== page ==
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Towards a mathematical theory of cortical micro-circuits.

George D, Hawkins J - PLoS Comput. Biol. (2009)

Bottom Line: Anatomical data provide a contrasting set of organizational constraints.The combination of these two constraints suggests a theoretically derived interpretation for many anatomical and physiological features and predicts several others.We also discuss how the theory and the circuit can be extended to explain cortical features that are not explained by the current model and describe testable predictions that can be derived from the model.

View Article: PubMed Central - PubMed

Affiliation: Numenta Inc., Redwood City, California, United States of America. dgeorge@numenta.com

ABSTRACT
The theoretical setting of hierarchical Bayesian inference is gaining acceptance as a framework for understanding cortical computation. In this paper, we describe how Bayesian belief propagation in a spatio-temporal hierarchical model, called Hierarchical Temporal Memory (HTM), can lead to a mathematical model for cortical circuits. An HTM node is abstracted using a coincidence detector and a mixture of Markov chains. Bayesian belief propagation equations for such an HTM node define a set of functional constraints for a neuronal implementation. Anatomical data provide a contrasting set of organizational constraints. The combination of these two constraints suggests a theoretically derived interpretation for many anatomical and physiological features and predicts several others. We describe the pattern recognition capabilities of HTM networks and demonstrate the application of the derived circuits for modeling the subjective contour effect. We also discuss how the theory and the circuit can be extended to explain cortical features that are not explained by the current model and describe testable predictions that can be derived from the model.

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Markov chain likelihood circuit.The circuit for calculating the likelihoods of Markov chains based on a sequence of inputs. In this figure there are five possible bottom-up input patterns (c1–c5) and two Markov chains (g1, g2). The circle neurons represent a specific bottom-up coincidence within a learned Markov chain (two Markov chains are shown, one in blue and one in green). Each rectangular neuron represents the likelihood of an entire Markov chain to be passed to a parent node. This circuit implements the dynamic programming Equation 4 in Table 1.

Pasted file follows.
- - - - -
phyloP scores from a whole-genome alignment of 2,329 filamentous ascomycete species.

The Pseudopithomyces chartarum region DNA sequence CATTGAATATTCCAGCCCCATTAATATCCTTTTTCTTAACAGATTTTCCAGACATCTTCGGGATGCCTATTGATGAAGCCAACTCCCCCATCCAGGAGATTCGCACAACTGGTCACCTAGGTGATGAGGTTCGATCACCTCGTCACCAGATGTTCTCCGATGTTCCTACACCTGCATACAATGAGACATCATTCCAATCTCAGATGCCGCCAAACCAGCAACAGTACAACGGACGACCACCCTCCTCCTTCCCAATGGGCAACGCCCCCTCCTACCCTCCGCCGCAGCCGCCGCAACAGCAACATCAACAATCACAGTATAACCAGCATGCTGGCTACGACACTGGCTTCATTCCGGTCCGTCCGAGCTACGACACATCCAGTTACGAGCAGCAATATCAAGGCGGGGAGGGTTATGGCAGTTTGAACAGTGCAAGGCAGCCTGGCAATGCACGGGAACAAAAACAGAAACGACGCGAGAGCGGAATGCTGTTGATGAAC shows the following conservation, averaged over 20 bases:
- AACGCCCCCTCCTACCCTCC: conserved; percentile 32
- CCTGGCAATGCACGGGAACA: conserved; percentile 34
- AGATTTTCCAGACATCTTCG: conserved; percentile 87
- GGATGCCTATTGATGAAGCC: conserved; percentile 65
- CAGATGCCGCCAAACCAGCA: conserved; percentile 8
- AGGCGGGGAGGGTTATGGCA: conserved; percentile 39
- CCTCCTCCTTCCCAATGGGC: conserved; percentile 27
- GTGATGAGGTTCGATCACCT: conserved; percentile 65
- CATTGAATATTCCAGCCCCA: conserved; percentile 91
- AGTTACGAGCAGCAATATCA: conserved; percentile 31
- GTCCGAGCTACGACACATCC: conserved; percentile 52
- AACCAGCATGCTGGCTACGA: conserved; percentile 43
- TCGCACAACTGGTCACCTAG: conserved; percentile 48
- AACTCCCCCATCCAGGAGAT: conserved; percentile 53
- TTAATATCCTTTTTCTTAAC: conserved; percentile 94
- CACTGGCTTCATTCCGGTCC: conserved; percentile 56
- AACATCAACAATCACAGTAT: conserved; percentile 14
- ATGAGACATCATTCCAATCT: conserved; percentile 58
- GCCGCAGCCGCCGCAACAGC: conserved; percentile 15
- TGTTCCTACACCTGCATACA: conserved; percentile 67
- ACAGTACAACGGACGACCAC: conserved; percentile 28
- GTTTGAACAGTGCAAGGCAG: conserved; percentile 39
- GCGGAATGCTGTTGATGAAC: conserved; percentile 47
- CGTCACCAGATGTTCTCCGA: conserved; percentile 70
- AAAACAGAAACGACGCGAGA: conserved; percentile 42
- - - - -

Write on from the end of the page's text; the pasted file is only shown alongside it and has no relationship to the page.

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pcbi-1000532-g004: Markov chain likelihood circuit.The circuit for calculating the likelihoods of Markov chains based on a sequence of inputs. In this figure there are five possible bottom-up input patterns (c1–c5) and two Markov chains (g1, g2). The circle neurons represent a specific bottom-up coincidence within a learned Markov chain (two Markov chains are shown, one in blue and one in green). Each rectangular neuron represents the likelihood of an entire Markov chain to be passed to a parent node. This circuit implements the dynamic programming Equation 4 in Table 1.

Mentions: Equation 4 can have a very efficient neuronal implementation as shown in Figure 4. The ‘circle’ neurons in this circuit implement the sequence memory of the Markov chains in the HTM node. The connections between the circle neurons implement the transition probabilities of the Markov chain. As the ‘axons’ between these neurons encode a one time-unit delay, the output of a circle neuron is available at the input of the circle neuron that it connects to after one time step. (This is a very limited method of representing time. We will discuss more sophisticated representations of time in a later section.)